How to deal with pre-year abroad nerves
This article was written by Global Graduates, published on 6th August 2017 and has been read 549 times.
Rebecca is doing a BA in Modern Languages (German, Russian and Czech) at the University of Sheffield. She spent 6 months of her year abroad working in Munich, and 4 months in Moscow. Here is her advice about how to ensure you're prepared for your upcoming adventure...
No matter how well you prepare for your year abroad, there’s always that niggling voice at the back of your mind. What if I’ve missed a bit of paperwork? What if my apartment is actually a dank and mouldy hovel? What if my flatmate, who seems so lovely over Skype, is actually a lunatic who stares at me while I sleep? Realistically, you know these are (probably) unfounded worries, and, with so much else going on, it’s definitely not worth getting yourself worked up over it. The fear of the unknown is a powerful thing, but here are some tips on how to deal with it and relax about your year abroad.
1. Speak to someone
Sometimes, it really is just all in your head, and it’s only once you say your worries out loud that you realise how ridiculous it is. And sometimes you just need someone to tell you that you’re fretting over absolutely nothing. Worried about missing out on all the fun social stuff? Talk to a friend about it – they’ll be able to reassure you, but once they know you’re worried, they’ll know to put in more effort with your now-long-distance friendship. Worried about homesickness? Tell your mum! She’s almost definitely feeling the same, but knows full well that it will pass.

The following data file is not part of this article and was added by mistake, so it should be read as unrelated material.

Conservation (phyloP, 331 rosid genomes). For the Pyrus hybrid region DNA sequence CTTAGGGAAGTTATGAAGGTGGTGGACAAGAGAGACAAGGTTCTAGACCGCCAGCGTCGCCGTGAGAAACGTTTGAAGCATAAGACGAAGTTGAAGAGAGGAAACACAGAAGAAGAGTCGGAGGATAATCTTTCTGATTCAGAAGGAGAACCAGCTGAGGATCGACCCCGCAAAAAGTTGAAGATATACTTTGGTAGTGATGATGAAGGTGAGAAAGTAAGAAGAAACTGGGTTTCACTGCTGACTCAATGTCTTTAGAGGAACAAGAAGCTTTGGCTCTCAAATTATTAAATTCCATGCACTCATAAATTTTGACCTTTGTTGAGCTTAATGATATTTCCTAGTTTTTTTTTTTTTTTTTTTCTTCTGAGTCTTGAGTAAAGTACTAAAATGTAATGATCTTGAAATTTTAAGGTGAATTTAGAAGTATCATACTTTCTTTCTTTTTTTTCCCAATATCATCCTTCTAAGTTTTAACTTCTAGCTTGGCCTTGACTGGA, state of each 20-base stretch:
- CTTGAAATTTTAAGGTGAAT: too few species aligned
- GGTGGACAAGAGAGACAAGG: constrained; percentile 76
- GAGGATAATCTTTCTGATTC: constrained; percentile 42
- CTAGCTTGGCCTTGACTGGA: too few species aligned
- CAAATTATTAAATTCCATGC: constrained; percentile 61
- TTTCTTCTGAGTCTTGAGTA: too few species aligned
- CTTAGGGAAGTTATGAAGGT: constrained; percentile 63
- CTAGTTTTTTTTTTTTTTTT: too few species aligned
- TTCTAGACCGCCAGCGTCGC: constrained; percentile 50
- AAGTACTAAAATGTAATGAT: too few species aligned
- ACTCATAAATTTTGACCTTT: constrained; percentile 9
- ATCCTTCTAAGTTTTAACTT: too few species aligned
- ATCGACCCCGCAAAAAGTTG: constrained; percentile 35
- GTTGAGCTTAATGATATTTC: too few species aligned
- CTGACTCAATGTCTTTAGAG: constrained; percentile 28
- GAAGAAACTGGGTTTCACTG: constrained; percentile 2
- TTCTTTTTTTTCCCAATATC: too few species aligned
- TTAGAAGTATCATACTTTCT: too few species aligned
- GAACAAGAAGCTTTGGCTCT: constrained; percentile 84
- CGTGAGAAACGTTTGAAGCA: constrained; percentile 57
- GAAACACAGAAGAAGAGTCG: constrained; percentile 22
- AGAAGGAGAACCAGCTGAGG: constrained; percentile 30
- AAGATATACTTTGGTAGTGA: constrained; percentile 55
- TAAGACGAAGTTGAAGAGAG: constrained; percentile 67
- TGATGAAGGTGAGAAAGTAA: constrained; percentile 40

2. Be prepared
Things will inevitably go wrong on the year abroad – that’s just the way it is. To help yourself worry less about it, be prepared and do your research. Worried your accommodation might fall through? Come up with a list of places you could fall back on. Worried about money? See if it’s possible for you to get a part-time job (if so, what’s available?) and if there’s any extra funding in the form of scholarships or bursaries you could get. Find solutions to possible problems and you’ll feel much calmer if they do crop up.
3. Remember you’re not alone
It’s important to remember that you always have someone to rely on, and whatever’s happened, you’re not the first. Talk to your personal tutor or year-abroad coordinator about any issues you have – they’ll have seen it all before, and worse. And no matter how far away they might feel, your family and friends definitely have your back.
4. Accept your fate
Look – sometimes the year abroad is just going to suck. You’re on your own in a new place where you have no routine or familiar faces and you’re possibly even surrounded by a new language. It’s unlikely that will all go smoothly – just remember that there’s always light at the end of the tunnel and it will all turn out fine in the end!